OP already seems to have thought long and hard about this and makes good points. In this answer we will review the argument for why constraint forces could be infinite.

We will assume that OP talks about holonomic$^1$ constraints. To be concrete, let the constraint be that some generalized coordinate vanishes $$q~\approx~0.$$ We can implement the constraint

  1. ideally via a Lagrange multiplier term$^2$
    $$L_1~=~L_0 +\lambda q,\tag{1}$$ where the constraint force can be identified with the Lagrange multiplier $\lambda$;

  2. or pragmatically via a stiff spring potential $$L_2~=~L_0 -\frac{k}{2} q^2,\tag{2}$$ where the spring constant $k$ is very large.

If $E$ denotes a characteristic energy available to the system, it is reasonable to expect $$\frac{k}{2} q^2~\lesssim~ E,$$ or $$|q|~\lesssim~{\cal O}(k^{-1/2}).$$ Hence the spring force $$ |F|~=~|-kq|~\lesssim~{\cal O}(k^{1/2})~\to~\infty\quad{\rm for}\quad k~\to~\infty.$$ In other words, the spring force $F$ could be very large, and unbounded from above as $k\to\infty$. Of course, it might not be large at all the time. E.g. there could be an oscillatory pattern.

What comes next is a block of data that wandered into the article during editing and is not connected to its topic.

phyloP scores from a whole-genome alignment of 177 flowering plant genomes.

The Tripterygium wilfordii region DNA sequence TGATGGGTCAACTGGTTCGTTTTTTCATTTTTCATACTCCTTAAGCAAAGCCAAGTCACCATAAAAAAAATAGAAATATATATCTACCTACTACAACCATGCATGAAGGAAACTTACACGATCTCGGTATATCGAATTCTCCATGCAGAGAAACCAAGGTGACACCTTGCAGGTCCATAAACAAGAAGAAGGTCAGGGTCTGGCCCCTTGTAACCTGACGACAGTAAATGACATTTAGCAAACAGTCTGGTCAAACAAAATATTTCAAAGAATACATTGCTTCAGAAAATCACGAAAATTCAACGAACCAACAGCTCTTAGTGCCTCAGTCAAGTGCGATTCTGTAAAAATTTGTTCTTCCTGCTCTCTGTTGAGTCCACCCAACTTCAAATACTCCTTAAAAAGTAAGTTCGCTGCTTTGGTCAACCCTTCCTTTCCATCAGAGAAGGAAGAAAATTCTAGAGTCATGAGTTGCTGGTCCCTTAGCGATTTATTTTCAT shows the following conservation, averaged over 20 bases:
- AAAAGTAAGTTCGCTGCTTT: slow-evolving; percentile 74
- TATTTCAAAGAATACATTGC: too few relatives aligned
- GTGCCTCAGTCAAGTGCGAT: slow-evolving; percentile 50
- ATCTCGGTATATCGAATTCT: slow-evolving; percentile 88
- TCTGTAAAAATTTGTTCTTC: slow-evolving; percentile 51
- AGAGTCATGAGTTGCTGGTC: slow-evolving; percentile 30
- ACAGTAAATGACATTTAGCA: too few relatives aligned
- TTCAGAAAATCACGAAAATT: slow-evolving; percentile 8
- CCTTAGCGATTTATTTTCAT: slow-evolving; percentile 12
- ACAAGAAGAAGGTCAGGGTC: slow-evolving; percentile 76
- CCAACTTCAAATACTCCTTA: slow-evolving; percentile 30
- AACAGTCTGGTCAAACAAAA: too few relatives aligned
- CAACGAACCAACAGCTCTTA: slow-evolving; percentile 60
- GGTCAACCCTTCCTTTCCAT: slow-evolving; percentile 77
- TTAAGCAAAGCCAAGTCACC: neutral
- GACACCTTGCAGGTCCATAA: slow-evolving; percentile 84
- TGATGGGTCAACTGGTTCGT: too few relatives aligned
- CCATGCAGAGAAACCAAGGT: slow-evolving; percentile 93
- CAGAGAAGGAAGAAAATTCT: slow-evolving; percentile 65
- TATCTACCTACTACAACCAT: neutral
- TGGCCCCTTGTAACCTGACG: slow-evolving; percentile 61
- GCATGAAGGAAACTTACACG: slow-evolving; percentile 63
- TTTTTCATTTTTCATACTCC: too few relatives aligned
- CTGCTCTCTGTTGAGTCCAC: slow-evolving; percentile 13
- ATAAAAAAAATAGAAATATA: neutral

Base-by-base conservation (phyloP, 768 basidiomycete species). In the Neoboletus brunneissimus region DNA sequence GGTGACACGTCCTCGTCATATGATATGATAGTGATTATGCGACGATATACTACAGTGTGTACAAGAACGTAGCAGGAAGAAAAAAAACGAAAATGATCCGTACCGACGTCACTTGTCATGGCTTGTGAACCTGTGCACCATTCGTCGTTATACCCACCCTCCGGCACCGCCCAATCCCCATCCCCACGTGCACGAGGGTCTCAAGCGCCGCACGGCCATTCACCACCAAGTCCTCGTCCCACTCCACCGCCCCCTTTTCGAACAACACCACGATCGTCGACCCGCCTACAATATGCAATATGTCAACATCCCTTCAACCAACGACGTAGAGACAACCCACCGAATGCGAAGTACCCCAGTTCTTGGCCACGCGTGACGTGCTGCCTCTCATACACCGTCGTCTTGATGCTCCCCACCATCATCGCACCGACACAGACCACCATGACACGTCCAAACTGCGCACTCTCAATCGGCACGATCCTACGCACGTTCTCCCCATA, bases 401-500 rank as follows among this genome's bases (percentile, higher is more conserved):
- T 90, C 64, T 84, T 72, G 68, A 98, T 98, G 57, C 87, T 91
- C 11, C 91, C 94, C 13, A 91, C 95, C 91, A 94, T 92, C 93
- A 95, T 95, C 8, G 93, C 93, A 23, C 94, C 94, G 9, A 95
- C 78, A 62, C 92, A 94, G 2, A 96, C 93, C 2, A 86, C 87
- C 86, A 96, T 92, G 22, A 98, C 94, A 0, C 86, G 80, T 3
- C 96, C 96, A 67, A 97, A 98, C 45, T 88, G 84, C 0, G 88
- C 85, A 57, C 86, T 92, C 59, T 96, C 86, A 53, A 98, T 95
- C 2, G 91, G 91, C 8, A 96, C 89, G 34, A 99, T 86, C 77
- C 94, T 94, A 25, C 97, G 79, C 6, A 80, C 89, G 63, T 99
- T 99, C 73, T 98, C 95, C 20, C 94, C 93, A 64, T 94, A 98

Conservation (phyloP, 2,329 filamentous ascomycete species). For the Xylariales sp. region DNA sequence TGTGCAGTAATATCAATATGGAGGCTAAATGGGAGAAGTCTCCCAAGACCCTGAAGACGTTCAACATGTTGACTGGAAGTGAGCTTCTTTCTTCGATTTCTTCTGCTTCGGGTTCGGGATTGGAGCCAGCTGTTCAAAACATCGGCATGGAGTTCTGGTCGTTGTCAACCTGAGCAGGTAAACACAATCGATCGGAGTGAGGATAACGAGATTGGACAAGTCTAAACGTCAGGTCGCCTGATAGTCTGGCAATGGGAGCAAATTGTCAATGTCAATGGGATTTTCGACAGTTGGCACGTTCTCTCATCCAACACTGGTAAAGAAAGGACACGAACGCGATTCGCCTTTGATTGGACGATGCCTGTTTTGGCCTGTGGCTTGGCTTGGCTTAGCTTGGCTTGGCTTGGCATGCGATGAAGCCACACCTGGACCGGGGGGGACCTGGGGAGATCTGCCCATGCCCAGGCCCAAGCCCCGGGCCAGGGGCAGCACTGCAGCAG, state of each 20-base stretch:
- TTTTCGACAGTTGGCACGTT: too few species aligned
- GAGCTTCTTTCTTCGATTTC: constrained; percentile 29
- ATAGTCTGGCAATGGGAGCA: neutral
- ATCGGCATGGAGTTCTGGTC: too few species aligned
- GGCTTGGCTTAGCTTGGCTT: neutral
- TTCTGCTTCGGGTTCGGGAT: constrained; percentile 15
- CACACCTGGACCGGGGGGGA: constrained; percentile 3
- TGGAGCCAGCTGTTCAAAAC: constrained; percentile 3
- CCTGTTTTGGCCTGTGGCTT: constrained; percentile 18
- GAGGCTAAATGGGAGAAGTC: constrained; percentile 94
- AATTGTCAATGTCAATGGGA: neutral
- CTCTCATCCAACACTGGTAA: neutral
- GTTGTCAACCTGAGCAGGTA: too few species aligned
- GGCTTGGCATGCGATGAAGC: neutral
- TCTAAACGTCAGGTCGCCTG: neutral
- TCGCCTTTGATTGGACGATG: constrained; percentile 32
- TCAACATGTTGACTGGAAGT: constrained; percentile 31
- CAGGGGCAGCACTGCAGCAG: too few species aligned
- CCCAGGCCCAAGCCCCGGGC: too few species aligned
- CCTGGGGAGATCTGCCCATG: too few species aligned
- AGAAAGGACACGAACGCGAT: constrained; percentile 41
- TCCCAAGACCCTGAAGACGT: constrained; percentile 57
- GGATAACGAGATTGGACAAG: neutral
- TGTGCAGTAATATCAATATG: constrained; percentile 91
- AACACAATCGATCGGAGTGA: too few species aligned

In particular, if one identifies the spring force $F$ in model 2 with the constraint force $\lambda$ in model 1, one can argue that the (absolute value of) the latter could be very large, cf. OP's title question.

  1. We can unify model 1 & 2 via the Lagrangian $$L_3~=~L_0 +\frac{\lambda^2}{2k} +\lambda q.\tag{3}$$ The EOM for $\lambda$ is $$\lambda~\approx~ -kq.$$

    • On one hand $$ \lim_{k\to\infty} L_3~=~L_1.$$

    • On the other hand, for finite $k>0$, if we integrate out/eliminate $\lambda$ from $L_3$ via its EOM, we exactly get $L_2$.

--

$^1$ Semi-holonomic constraints are quite subtle, cf. e.g. this Phys.SE post.

$^2$ The Lagrangian $L_0$ could in principle contain many degrees of freedom, i.e. depend on many generalized coordinates. We will assume that the system has at least 1 more coordinate than $q$, so that the system is non-trivial.

$\endgroup$
9
  • $\begingroup$ If you have $L_0 = T-V$, then I would write a characteristic energy as $E\sim H= T+V$. To me it looks like you'd need $kq^2/2>>E$, otherwise the amount of energy in the system would excite the harmonic oscillator and constraint wouldn't be enforced. How do you conclude that $kq^2/2 \le E$? $\endgroup$
    – Joe
    Jan 25 at 21:43
  • $\begingroup$ There may be oscillations, the point is to limit its amplitude. $\endgroup$
    – Qmechanic
    Jan 25 at 22:20
  • $\begingroup$ Hi @Joe, I recorded you edits so that we have them, but I'm still not convinced that your improved argument is necessary. $\endgroup$
    – Qmechanic
    Jan 25 at 22:39